Submitted Papers

Brain Network Reconfiguration for Narrative and Argumentative Thought

Journal: 

Communications Biology

Date: 

November, 2020

In this work, we test the neural basis of the understanding of narrative and argumentative thought via inter-subject correlational measures in fMRI. We find that both kinds of thought enhance functional couplings within the frontoparietal control system. However, while a narrative specifically implicates the default mode system, an argument specifically induces synchronization between the intraparietal sulcus and multiple perisylvian areas in the language system.

Knowledge of statistics or statistical learning? Readers prioritize the statistics of their native language over the learning of local regularities

Journal: 

Journal of Experimental Psychology: Language, Memory and Cognition

Date: 

November, 2020

A large body of evidence suggests that people spontaneously and implicitly learn about regularities present in the visual input. Although theorized as critical for reading, this ability has so far been demonstrated only for non-linguistic materials. We tested whether local statistical regularities are also extracted from materials that closely resemble one’s native language. In two experiments, Italian speakers saw a set of letter strings modelled on the Italian lexicon and guessed which of these strings were words in a fictitious language and which were foils.

Morpheme position coding in reading development as explored with a letter search task

Journal: 

Journal of Cognition

Date: 

November, 2020

in this project, we investigated the development of sensitivity to affixes -- and their position within words -- during reading acquisition via a letter search task. A pre-registered experiment was conducted in Italian with 3rd graders, 5th graders, and adults. Results indicated position-specific processing differences between suffixes and non-suffix endings that develop throughout reading development; however, some effects were weak and only partially in line with the hypotheses. Therefore, we conducted a second experiment, and the effects of position-specific suffix identification could not be replicated. A combined analysis additionally using a Bayesian approach suggest no processing differences between suffix and non-suffix endings in our task.

A pre-print and all data and scripts related to this project are available here.

Algorithms for the automated correction of vertical drift in eye tracking data

Journal: 

Behavior Research Methods

Date: 

June, 2020

We evaluate nine algorithms for the correction of “vertical drift” in eye tracking data — the vertical displacement of fixations that results from a gradual loss of eye tracker calibration over time. Our results — based on both simulated and natural eye tracking data — show that certain algorithms are better than others on particular kinds of vertical drift and reading behavior. We offer evidence-based advice to researchers on how to choose an appropriate technique and concrete suggestions on how drift correction software can be improved going forward. A preprint and all the materials related to this project are available here and here, respectively.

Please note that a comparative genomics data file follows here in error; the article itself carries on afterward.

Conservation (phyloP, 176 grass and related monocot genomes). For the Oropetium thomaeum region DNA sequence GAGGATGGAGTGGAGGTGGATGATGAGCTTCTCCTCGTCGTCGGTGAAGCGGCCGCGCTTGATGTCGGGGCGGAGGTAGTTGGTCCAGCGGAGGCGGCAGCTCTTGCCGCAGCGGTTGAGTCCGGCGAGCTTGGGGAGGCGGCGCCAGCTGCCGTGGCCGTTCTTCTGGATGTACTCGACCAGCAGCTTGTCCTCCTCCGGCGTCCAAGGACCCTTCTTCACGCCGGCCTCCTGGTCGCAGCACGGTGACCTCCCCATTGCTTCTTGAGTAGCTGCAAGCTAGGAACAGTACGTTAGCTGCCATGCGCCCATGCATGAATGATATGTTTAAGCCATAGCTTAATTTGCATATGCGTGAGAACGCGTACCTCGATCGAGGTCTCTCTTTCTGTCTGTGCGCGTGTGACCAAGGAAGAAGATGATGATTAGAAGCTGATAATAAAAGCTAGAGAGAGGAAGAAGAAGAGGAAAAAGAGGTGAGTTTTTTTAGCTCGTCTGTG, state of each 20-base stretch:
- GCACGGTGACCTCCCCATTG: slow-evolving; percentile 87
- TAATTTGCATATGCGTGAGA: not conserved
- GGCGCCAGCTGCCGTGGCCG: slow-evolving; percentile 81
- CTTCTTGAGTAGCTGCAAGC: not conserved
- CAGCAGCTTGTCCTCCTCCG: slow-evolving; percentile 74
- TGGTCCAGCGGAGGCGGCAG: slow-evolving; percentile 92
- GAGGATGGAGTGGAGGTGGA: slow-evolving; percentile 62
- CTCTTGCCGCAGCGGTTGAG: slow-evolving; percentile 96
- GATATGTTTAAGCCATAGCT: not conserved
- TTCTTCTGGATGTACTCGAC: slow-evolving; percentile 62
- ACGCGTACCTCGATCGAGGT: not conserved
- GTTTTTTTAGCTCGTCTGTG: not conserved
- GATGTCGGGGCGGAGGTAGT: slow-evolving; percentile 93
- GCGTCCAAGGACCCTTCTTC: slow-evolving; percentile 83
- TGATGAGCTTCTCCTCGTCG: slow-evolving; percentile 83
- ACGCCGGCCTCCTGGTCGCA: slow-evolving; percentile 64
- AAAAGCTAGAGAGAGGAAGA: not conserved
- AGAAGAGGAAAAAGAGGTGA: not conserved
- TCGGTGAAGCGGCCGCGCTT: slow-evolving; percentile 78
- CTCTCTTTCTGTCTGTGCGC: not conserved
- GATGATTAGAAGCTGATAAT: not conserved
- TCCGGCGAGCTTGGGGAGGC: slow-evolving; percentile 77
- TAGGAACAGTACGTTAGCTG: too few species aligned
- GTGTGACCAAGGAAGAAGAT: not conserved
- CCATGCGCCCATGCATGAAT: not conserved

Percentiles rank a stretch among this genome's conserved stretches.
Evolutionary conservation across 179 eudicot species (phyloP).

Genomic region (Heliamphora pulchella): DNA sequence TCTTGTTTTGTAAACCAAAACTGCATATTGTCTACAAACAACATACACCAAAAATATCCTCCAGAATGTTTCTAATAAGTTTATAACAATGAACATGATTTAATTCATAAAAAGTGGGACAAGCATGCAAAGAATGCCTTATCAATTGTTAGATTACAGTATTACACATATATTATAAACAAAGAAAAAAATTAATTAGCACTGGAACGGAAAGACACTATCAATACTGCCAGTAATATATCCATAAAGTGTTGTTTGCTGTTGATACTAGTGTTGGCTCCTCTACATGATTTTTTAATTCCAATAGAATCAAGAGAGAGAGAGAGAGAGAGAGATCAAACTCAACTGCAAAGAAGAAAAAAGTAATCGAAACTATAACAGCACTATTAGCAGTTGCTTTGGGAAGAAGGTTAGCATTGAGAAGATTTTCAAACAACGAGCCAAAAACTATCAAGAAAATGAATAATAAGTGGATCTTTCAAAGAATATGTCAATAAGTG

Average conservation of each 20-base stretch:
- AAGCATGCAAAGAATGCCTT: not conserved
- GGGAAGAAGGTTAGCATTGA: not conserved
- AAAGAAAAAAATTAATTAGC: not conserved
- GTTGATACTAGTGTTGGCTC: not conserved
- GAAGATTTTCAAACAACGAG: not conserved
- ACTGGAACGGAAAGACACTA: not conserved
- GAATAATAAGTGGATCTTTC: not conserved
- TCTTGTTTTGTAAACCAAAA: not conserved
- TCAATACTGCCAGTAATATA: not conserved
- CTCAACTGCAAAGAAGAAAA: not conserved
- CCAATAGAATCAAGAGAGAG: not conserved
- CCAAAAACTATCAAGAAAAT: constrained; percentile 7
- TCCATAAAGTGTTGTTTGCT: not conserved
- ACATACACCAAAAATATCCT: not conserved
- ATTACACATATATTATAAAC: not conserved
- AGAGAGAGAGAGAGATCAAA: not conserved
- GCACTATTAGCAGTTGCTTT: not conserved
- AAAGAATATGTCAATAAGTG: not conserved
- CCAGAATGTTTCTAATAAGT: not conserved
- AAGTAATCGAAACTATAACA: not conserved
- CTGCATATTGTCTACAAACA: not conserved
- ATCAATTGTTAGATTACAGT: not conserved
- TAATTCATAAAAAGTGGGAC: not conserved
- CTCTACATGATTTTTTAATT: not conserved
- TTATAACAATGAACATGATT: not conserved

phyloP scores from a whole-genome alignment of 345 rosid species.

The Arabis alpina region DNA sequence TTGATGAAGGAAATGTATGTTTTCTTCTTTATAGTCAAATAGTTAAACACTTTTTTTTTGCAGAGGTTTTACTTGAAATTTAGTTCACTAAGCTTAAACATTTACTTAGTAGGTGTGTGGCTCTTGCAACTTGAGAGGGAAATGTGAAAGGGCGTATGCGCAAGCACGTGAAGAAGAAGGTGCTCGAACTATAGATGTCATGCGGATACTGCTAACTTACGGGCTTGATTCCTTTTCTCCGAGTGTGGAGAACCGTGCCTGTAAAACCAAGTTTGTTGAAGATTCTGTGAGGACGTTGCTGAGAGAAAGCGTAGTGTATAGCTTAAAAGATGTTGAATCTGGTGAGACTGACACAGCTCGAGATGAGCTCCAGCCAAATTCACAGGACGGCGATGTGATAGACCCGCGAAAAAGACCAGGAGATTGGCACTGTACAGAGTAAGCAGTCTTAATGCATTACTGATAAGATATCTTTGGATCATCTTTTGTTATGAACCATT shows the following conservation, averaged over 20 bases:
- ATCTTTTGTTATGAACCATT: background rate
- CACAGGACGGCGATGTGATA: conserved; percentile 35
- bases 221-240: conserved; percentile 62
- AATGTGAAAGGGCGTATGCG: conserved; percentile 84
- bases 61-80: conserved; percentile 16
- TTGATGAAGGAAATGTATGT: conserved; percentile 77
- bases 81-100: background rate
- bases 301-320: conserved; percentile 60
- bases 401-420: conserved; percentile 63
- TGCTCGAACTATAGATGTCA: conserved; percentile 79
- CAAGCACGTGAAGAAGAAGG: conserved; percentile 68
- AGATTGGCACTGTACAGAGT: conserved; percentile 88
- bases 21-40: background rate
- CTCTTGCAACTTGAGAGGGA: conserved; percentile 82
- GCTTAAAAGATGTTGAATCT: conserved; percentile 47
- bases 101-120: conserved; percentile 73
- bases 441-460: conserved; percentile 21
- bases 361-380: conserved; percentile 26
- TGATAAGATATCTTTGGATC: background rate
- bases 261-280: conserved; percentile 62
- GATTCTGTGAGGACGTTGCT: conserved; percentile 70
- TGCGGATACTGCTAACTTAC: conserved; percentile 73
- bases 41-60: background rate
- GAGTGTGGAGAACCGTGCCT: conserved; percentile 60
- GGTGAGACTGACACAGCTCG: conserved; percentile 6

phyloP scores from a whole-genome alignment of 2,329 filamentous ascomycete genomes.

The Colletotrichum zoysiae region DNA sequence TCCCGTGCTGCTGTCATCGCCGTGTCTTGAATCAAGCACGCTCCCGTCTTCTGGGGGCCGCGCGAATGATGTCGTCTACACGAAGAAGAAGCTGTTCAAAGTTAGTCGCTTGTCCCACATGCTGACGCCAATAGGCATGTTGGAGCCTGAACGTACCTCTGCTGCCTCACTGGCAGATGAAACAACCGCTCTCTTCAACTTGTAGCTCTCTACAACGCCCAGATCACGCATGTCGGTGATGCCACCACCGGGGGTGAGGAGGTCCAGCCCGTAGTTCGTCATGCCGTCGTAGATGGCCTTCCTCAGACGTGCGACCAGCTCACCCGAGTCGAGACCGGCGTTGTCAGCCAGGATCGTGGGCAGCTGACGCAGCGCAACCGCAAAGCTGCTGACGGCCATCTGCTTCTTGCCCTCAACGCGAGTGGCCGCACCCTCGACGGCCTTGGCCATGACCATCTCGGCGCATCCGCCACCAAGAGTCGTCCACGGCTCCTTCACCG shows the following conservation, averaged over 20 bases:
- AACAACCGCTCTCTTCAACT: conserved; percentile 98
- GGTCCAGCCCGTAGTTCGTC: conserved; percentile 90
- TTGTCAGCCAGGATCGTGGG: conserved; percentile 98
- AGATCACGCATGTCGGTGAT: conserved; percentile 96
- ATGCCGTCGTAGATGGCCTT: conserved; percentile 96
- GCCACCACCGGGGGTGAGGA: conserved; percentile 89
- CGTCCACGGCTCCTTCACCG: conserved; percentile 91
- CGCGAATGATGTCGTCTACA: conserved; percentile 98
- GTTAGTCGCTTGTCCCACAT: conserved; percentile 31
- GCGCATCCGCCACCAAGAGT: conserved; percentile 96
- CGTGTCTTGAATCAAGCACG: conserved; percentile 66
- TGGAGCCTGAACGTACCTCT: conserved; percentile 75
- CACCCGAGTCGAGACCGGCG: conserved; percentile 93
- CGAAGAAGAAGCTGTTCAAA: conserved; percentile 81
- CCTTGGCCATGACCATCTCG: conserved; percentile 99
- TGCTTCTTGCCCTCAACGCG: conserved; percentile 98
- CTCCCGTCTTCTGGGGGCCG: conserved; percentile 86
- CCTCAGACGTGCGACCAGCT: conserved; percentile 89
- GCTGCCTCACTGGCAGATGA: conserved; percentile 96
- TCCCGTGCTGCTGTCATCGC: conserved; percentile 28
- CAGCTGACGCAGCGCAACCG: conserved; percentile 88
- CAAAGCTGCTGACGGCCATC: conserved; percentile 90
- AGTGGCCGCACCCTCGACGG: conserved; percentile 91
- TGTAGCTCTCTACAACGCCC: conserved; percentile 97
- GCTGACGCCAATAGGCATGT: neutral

Does morphological structure mediate access to embedded word meaning in child readers?

Journal: 

Memory and Cognition

Date: 

June, 2020

Beginning readers have been shown to be sensitive to the meaning of embedded neighbors (e.g., CROW in CROWN). Moreover, developing readers are sensitive to the morphological structure of words (TEACH-ER). However, the interaction between orthographic and morphological processes in meaning activation during reading is not well established. We addressed this issue with a semantic categorization experiment with elementary school children.

Link to OSF (preprint, data, and script): https://osf.io/62w95/.

Timecourse and convergence of abstract and concrete knowledge in the anterior temporal lobe

Journal: 

bioRxiv

Date: 

June, 2020

Recent evidence points to the anterior temporal lobe (ATL) as a crucial semantic hub integrating both abstract and concrete conceptual features according to a dorsal-to-medial gradient. It is however unclear when this conceptual gradient emerges and how semantic information reaches the ATL during conceptual retrieval. Here we addressed this issue via a multiple regression approach to magnetoencephalography signals of spoken words, combined with dimensionality reduction in concrete and abstract semantic feature spaces. Results showed that the dorsal-to-medial abstract-to-concrete ATL gradient emerges only in late stages of word processing: Abstract and concrete semantic information are initially encoded in posterior temporal regions and travel along separate cortical pathways eventually converging in the ATL.

The paper is available as a pre-print on bioRxiv.

Morphological priming of inflectional suffixes

Journal: 

Journal of Experimental Psychology: Learning, Memory and Cognition

Date: 

January, 2020

This paper investigates inflectional suffix priming in Slovene, and compare it to stem priming. Read more in the paper pre-print here

Masked morphological priming tracks the development of a fully mature lexical system in L2

Journal: 

Journal of Memory and Language

Date: 

June, 2019

This paper investigates masked orthographic and morphological priming in L1 Italian, L2 English readers, whose L2 proficiency profile was assessed with a wide battery of tests. Read more by clicking on the title or, to see what we found, check out our pre-print here

 

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